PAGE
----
I've just been told that some news regarding my writing has recently appeared on the Internet. In short, this is it, that Eibonvale Press, as announced on their blog a couple of months back, will be releasing a collection of my fiction under the title, Defeated Dogs.
On the blog, the collection is described as retrospective. This is true - there's at least one story in it that dates from last century. However, all of the work will be previously uncollected, though some of it will have been published in journals, as chapbooks, or anthologised, etc. I'm slightly hazy on some of the details, which I'll fill in on this blog as they become clearer, but I think the collection should contain between 11 and 13 stories.
I was rather hoping the title of the collection would also be 'retrospective', so to speak, but judging by my life at present, it's turning out to be rather topical, worst luck. Partly I don't mind - I like dogs and feel myself getting doggier with the passing years. Defeat, on the other hand, is... well, I don't think I'll get into that before breakfast.
Anyway, watch this space, as they say. I'm also hoping to be able to announce some other publishing news, non-Eibonvale related, that is, before very long.
Thanks to Brendan Connell for the following:
I haven't written anything here for a long time, because I have been enormously busy, but the imminent re-release of my fourth collection of short fiction, All God's Angels, Beware! seemed like a good excuse to brush off a few cobwebs, etc., especially as, with a post of this nature, no planning is required. So let me begin.
All God's Angels, Beware! was first published by Ex Occidente Press in 2009 as a limited hardback edition. I believed, at the time, that it constituted the best of my short fiction so far, and I had high hopes for it. From what I can gather, it actually sold very poorly, and no reviews appeared anywhere till over a year later, the first review being on The Stars at Noonday, in May 2011. (I tell a lie - Des Lewis was the first to review the book, here.) The review situation is beginning to change with the re-release imminent. Here, for instance, is a review at Publishers Weekly, and here is one at The Agony Column. Anyway, for various reasons, I felt, after the initial release of the book, that I had just tossed the condensed essence of years - the best, if one can call them that - of my life into an open grave.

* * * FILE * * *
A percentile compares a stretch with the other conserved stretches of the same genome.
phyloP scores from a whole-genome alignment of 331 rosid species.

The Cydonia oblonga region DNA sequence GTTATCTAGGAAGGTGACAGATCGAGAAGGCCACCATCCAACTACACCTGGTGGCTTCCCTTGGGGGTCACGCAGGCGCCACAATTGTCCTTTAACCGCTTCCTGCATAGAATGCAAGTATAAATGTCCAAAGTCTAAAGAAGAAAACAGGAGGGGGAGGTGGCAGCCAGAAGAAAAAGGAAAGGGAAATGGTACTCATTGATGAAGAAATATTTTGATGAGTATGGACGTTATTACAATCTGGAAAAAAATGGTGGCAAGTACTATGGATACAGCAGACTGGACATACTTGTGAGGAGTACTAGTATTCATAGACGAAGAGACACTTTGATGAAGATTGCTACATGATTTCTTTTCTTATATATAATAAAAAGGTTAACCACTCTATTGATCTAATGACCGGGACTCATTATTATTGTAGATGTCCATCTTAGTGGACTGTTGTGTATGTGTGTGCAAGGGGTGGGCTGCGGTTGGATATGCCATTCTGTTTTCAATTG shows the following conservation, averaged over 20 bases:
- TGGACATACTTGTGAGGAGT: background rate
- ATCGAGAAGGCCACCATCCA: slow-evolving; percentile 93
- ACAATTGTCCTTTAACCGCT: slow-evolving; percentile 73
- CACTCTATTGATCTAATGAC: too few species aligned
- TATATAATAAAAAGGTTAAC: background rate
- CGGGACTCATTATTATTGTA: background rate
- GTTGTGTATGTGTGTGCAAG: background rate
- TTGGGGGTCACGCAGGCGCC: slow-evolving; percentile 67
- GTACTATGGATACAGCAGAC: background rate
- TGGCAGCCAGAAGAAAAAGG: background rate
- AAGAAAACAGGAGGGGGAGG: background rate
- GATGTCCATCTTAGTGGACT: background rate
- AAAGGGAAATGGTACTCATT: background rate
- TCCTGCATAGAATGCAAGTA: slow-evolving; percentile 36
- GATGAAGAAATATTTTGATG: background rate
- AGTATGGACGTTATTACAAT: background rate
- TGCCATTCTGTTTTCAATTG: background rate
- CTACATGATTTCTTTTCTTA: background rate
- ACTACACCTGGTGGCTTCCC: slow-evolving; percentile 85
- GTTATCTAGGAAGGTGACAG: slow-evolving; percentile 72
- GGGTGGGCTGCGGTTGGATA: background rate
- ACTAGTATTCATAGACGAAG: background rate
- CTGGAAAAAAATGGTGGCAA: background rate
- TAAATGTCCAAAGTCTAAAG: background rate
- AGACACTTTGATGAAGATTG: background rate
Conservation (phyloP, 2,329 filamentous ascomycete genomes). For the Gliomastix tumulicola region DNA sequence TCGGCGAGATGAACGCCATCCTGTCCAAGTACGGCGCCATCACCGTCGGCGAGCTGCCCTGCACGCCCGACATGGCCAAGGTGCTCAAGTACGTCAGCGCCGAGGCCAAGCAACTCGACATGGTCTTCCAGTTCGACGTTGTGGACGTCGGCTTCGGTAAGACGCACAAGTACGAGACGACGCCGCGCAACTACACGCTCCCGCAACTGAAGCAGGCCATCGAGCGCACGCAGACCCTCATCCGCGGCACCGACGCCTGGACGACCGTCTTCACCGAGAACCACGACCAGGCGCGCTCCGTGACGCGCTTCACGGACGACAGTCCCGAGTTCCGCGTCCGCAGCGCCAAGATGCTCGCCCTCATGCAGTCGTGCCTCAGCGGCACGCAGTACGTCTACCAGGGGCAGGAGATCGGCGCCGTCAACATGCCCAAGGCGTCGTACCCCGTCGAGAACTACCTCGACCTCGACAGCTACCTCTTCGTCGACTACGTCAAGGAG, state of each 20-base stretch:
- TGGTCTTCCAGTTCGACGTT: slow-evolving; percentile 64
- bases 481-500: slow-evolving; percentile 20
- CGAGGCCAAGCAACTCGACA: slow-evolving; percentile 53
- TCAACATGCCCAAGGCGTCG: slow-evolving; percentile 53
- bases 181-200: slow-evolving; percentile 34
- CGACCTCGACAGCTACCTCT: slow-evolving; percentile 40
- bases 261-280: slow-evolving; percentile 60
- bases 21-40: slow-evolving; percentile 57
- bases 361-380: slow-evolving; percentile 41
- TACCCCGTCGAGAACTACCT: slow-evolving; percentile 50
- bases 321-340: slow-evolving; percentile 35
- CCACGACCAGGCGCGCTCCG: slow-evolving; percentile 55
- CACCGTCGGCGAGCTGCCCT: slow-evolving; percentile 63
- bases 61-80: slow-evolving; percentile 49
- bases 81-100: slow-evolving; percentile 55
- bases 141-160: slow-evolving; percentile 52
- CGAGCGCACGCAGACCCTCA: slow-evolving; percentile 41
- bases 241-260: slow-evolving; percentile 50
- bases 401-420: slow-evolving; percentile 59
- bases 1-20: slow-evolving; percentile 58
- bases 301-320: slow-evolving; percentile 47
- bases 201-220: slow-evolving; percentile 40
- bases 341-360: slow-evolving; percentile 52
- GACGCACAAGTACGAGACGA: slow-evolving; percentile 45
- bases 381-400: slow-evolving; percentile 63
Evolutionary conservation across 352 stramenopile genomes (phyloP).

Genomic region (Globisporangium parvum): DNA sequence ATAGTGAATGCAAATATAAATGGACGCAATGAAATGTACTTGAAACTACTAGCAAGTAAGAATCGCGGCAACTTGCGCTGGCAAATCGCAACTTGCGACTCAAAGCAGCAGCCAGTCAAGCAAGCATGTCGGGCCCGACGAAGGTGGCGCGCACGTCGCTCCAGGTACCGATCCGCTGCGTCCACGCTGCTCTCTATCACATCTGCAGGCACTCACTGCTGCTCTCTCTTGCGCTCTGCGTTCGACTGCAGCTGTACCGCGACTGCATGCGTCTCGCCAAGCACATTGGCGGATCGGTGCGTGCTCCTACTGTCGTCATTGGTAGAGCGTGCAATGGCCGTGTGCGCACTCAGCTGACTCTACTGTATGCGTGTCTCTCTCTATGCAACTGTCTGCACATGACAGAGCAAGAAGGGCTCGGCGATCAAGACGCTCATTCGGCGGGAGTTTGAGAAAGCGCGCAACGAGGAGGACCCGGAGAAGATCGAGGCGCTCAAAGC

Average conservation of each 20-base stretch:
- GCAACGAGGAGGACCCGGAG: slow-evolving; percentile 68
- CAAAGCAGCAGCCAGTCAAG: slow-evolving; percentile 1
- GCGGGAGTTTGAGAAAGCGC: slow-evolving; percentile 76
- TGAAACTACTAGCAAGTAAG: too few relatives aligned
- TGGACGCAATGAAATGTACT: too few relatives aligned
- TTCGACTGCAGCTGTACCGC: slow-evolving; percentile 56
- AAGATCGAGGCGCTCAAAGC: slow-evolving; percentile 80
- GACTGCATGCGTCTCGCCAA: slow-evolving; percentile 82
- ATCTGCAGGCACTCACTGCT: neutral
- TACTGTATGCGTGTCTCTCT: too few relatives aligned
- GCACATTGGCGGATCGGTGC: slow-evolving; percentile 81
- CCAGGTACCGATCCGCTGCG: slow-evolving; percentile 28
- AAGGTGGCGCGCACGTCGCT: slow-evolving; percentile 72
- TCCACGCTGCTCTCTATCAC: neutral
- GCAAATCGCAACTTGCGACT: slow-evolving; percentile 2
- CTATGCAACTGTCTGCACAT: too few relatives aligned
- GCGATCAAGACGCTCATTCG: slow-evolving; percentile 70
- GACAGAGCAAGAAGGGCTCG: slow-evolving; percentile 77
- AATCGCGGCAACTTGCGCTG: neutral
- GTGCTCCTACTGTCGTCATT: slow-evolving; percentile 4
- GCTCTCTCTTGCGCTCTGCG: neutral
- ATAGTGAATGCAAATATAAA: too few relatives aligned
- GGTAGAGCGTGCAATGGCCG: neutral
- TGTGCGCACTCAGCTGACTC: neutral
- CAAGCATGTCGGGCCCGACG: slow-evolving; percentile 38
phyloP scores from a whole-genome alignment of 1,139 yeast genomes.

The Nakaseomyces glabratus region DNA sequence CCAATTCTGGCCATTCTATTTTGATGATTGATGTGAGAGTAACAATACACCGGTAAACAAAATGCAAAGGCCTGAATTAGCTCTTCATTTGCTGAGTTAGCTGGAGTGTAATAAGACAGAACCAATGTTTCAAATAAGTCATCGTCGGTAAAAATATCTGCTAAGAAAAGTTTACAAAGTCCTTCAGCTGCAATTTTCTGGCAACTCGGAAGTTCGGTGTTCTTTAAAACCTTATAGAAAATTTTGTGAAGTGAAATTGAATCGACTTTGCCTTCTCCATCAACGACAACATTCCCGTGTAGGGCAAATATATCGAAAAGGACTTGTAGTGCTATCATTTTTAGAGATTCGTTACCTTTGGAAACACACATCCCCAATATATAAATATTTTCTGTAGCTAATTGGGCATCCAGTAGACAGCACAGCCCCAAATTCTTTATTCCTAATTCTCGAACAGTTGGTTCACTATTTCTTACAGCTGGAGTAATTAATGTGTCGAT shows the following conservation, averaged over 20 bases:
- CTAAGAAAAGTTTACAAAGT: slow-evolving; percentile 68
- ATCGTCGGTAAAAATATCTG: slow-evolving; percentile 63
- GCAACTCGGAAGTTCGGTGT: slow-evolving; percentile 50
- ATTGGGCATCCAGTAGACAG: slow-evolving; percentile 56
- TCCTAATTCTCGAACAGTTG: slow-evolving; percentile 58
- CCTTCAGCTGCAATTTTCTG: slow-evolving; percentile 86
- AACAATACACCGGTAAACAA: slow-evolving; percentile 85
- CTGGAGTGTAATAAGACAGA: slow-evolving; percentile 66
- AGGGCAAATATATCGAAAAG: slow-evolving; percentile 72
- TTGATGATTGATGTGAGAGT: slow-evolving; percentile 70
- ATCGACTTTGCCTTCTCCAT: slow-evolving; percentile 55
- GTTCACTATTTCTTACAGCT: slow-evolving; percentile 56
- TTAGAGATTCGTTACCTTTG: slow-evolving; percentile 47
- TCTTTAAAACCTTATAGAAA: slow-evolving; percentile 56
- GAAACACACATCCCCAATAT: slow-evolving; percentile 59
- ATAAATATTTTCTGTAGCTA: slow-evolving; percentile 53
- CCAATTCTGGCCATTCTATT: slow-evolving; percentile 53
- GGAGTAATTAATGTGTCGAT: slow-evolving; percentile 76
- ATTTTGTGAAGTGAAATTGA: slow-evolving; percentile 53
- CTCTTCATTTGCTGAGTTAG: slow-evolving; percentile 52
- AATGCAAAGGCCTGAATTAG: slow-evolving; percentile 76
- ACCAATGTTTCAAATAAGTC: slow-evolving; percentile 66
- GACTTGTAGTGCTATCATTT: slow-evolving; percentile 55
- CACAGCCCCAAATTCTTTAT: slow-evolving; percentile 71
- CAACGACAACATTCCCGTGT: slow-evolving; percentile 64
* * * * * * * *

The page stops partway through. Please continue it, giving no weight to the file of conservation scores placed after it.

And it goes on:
Since the stories in the book come from various periods of my life, I won't write here about the period in which the book was first being prepared for publication, other than to say I was living in a cottage in Wales, and one or two of the more recent stories reflected that fact. And now, the sleevenotes:Troubled Joe
In the novel "Remember You're a One-Ball!" and the novella Shrike there occurs a metaphor about a ghost condemned to remain on Earth until his story is told. This metaphor, rather like the ghost itself, kept coming back to me - haunting me, you might say - and I decided that I really had to give it a story of its own. 'Troubled Joe' is that story. I am perhaps not big on the idea of favourites, but I tend to think that this is one of my own favourites amongst what I have written. The title, as will be obvious to any who actually have access to the text, is a reference to a song by The Smiths. There are other references throughout the text, which are named, and which, for that reason, I shan't list. However, I wonder how many people will spot the Kenneth Williams reference that I put in somewhere.The Were-Sheep of Abercrave
Really, I just wrote this as a joke. I wanted to try and write a completely pointless story, of the kind sometimes referred to as a 'shaggy dog story'. I was interested in playing with the form of something pointless. I suppose it's like juggling or tap-dancing or something. I wasn't sure whether to submit this for publication, but I did, and, well, here it is.Ynys-y-Plag